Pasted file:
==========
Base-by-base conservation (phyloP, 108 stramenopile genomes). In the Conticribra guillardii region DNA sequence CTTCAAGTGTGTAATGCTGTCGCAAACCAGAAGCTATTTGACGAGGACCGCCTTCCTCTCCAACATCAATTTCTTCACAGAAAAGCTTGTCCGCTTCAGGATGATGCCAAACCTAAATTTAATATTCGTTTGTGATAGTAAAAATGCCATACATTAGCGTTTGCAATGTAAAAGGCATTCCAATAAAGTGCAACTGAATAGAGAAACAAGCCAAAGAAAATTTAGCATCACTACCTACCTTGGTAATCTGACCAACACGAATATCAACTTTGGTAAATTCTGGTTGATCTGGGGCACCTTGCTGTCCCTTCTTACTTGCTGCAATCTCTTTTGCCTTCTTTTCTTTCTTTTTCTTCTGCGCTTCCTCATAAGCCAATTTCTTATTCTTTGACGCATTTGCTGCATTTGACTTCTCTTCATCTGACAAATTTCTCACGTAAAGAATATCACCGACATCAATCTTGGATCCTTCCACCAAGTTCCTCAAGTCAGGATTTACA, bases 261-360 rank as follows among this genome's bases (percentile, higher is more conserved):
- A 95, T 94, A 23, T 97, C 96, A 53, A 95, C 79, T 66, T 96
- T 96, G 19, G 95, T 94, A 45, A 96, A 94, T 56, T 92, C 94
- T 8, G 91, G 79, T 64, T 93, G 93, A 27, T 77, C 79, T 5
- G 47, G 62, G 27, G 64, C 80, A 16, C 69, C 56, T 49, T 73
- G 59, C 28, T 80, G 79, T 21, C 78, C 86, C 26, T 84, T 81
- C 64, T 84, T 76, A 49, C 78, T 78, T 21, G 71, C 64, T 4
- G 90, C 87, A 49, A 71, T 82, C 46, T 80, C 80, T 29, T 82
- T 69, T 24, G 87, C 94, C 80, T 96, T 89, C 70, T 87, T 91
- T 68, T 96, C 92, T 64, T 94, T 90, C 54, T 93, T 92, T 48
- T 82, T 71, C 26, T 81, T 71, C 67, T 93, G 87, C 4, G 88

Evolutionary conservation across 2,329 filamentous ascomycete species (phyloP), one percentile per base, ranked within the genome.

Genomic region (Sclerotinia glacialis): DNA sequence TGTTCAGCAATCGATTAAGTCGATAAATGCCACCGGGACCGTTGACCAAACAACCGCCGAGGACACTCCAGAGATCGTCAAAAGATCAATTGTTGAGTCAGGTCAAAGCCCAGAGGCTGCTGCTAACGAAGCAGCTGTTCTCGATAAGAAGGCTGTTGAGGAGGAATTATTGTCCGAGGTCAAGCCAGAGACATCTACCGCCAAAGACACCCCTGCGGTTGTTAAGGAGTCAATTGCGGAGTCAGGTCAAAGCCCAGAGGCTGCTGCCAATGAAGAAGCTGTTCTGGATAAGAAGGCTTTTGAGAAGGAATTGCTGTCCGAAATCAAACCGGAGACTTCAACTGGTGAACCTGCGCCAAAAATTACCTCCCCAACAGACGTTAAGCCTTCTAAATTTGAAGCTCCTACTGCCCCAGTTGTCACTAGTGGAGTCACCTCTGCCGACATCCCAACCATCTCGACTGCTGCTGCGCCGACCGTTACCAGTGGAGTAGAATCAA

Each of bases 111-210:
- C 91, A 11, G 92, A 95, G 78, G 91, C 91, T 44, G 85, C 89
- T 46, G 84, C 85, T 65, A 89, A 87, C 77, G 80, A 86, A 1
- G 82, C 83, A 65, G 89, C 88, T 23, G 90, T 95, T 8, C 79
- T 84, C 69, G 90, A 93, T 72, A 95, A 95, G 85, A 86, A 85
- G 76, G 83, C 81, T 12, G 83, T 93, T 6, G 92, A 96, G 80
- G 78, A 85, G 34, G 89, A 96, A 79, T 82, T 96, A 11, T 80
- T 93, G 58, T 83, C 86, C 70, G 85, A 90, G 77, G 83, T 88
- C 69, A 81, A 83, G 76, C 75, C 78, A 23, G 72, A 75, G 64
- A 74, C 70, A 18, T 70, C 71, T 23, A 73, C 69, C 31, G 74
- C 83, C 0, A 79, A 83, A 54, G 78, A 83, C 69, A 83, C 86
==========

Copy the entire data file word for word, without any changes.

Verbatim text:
Base-by-base conservation (phyloP, 108 stramenopile genomes). In the Conticribra guillardii region DNA sequence CTTCAAGTGTGTAATGCTGTCGCAAACCAGAAGCTATTTGACGAGGACCGCCTTCCTCTCCAACATCAATTTCTTCACAGAAAAGCTTGTCCGCTTCAGGATGATGCCAAACCTAAATTTAATATTCGTTTGTGATAGTAAAAATGCCATACATTAGCGTTTGCAATGTAAAAGGCATTCCAATAAAGTGCAACTGAATAGAGAAACAAGCCAAAGAAAATTTAGCATCACTACCTACCTTGGTAATCTGACCAACACGAATATCAACTTTGGTAAATTCTGGTTGATCTGGGGCACCTTGCTGTCCCTTCTTACTTGCTGCAATCTCTTTTGCCTTCTTTTCTTTCTTTTTCTTCTGCGCTTCCTCATAAGCCAATTTCTTATTCTTTGACGCATTTGCTGCATTTGACTTCTCTTCATCTGACAAATTTCTCACGTAAAGAATATCACCGACATCAATCTTGGATCCTTCCACCAAGTTCCTCAAGTCAGGATTTACA, bases 261-360 rank as follows among this genome's bases (percentile, higher is more conserved):
- A 95, T 94, A 23, T 97, C 96, A 53, A 95, C 79, T 66, T 96
- T 96, G 19, G 95, T 94, A 45, A 96, A 94, T 56, T 92, C 94
- T 8, G 91, G 79, T 64, T 93, G 93, A 27, T 77, C 79, T 5
- G 47, G 62, G 27, G 64, C 80, A 16, C 69, C 56, T 49, T 73
- G 59, C 28, T 80, G 79, T 21, C 78, C 86, C 26, T 84, T 81
- C 64, T 84, T 76, A 49, C 78, T 78, T 21, G 71, C 64, T 4
- G 90, C 87, A 49, A 71, T 82, C 46, T 80, C 80, T 29, T 82
- T 69, T 24, G 87, C 94, C 80, T 96, T 89, C 70, T 87, T 91
- T 68, T 96, C 92, T 64, T 94, T 90, C 54, T 93, T 92, T 48
- T 82, T 71, C 26, T 81, T 71, C 67, T 93, G 87, C 4, G 88

Evolutionary conservation across 2,329 filamentous ascomycete species (phyloP), one percentile per base, ranked within the genome.

Genomic region (Sclerotinia glacialis): DNA sequence TGTTCAGCAATCGATTAAGTCGATAAATGCCACCGGGACCGTTGACCAAACAACCGCCGAGGACACTCCAGAGATCGTCAAAAGATCAATTGTTGAGTCAGGTCAAAGCCCAGAGGCTGCTGCTAACGAAGCAGCTGTTCTCGATAAGAAGGCTGTTGAGGAGGAATTATTGTCCGAGGTCAAGCCAGAGACATCTACCGCCAAAGACACCCCTGCGGTTGTTAAGGAGTCAATTGCGGAGTCAGGTCAAAGCCCAGAGGCTGCTGCCAATGAAGAAGCTGTTCTGGATAAGAAGGCTTTTGAGAAGGAATTGCTGTCCGAAATCAAACCGGAGACTTCAACTGGTGAACCTGCGCCAAAAATTACCTCCCCAACAGACGTTAAGCCTTCTAAATTTGAAGCTCCTACTGCCCCAGTTGTCACTAGTGGAGTCACCTCTGCCGACATCCCAACCATCTCGACTGCTGCTGCGCCGACCGTTACCAGTGGAGTAGAATCAA

Each of bases 111-210:
- C 91, A 11, G 92, A 95, G 78, G 91, C 91, T 44, G 85, C 89
- T 46, G 84, C 85, T 65, A 89, A 87, C 77, G 80, A 86, A 1
- G 82, C 83, A 65, G 89, C 88, T 23, G 90, T 95, T 8, C 79
- T 84, C 69, G 90, A 93, T 72, A 95, A 95, G 85, A 86, A 85
- G 76, G 83, C 81, T 12, G 83, T 93, T 6, G 92, A 96, G 80
- G 78, A 85, G 34, G 89, A 96, A 79, T 82, T 96, A 11, T 80
- T 93, G 58, T 83, C 86, C 70, G 85, A 90, G 77, G 83, T 88
- C 69, A 81, A 83, G 76, C 75, C 78, A 23, G 72, A 75, G 64
- A 74, C 70, A 18, T 70, C 71, T 23, A 73, C 69, C 31, G 74
- C 83, C 0, A 79, A 83, A 54, G 78, A 83, C 69, A 83, C 86